(BIVN) – The USGS Hawaiian Volcano Observatory is sharing photos taken of inactive fissures within Halemaʻumaʻu crater at the summit of Kīlauea, where lava is no longer erupting.
The recent pause in the eruption has allowed Unoccupied Aircraft Systems (UAS) pilots to safely photograph the eruptive features from new angles.
According to a recent post on the HVO website, one of the objectives of the mission “was to get a close-up look into the fissure to see if any incandescent lava was still visible.” No active lava was observed.
According to the scientists:
UAS photos like this help scientists to understand ongoing volcanic processes and their associated hazards, and to detect changes that might indicate shifts in the character of activity. USGS has special use permits from the National Park Service to conduct official UAS missions as part of the Hawaiian Volcano Observatory’s mission to monitor active volcanoes in Hawaii, assess their hazards, issue warnings, and advance scientific understanding to reduce impacts of volcanic eruptions. Launching, landing, or operating an unmanned aircraft from or on lands and waters administered by the National Park Service within the boundaries of Hawaii Volcanoes National Park is prohibited under 36 CFR Closures & Public Use.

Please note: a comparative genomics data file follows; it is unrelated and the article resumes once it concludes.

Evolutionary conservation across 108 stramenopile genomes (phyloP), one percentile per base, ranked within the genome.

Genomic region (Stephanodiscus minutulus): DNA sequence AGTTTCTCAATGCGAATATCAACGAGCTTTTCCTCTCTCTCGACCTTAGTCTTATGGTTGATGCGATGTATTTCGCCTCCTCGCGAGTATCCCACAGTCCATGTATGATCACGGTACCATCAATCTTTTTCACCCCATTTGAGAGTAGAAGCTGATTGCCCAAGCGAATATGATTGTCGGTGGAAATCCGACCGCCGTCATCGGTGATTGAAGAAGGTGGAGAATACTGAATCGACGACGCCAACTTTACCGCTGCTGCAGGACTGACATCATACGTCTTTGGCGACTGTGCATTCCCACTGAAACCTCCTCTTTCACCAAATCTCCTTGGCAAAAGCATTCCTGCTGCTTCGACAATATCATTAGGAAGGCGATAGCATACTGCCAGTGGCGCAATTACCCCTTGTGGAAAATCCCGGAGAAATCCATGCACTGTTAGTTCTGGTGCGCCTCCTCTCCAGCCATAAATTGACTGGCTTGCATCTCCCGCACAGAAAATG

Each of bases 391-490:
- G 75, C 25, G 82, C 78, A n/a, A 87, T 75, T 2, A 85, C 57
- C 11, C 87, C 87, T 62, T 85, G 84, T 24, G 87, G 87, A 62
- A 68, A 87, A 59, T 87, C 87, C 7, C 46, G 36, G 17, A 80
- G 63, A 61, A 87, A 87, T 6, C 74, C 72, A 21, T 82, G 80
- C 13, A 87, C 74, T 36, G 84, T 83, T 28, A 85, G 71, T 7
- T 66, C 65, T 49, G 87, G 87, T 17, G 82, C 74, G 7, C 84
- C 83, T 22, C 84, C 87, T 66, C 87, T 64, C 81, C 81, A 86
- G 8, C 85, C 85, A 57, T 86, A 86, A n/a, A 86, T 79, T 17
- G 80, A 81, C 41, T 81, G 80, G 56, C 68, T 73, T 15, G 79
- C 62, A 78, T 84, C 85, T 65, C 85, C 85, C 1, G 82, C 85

Kīlauea is currently at an ADVISORY/YELLOW alert level. USGS says it is possible that the Halema‘uma‘u vent could resume eruption or that Kīlauea is entering a period of quiescence prior to the next eruption.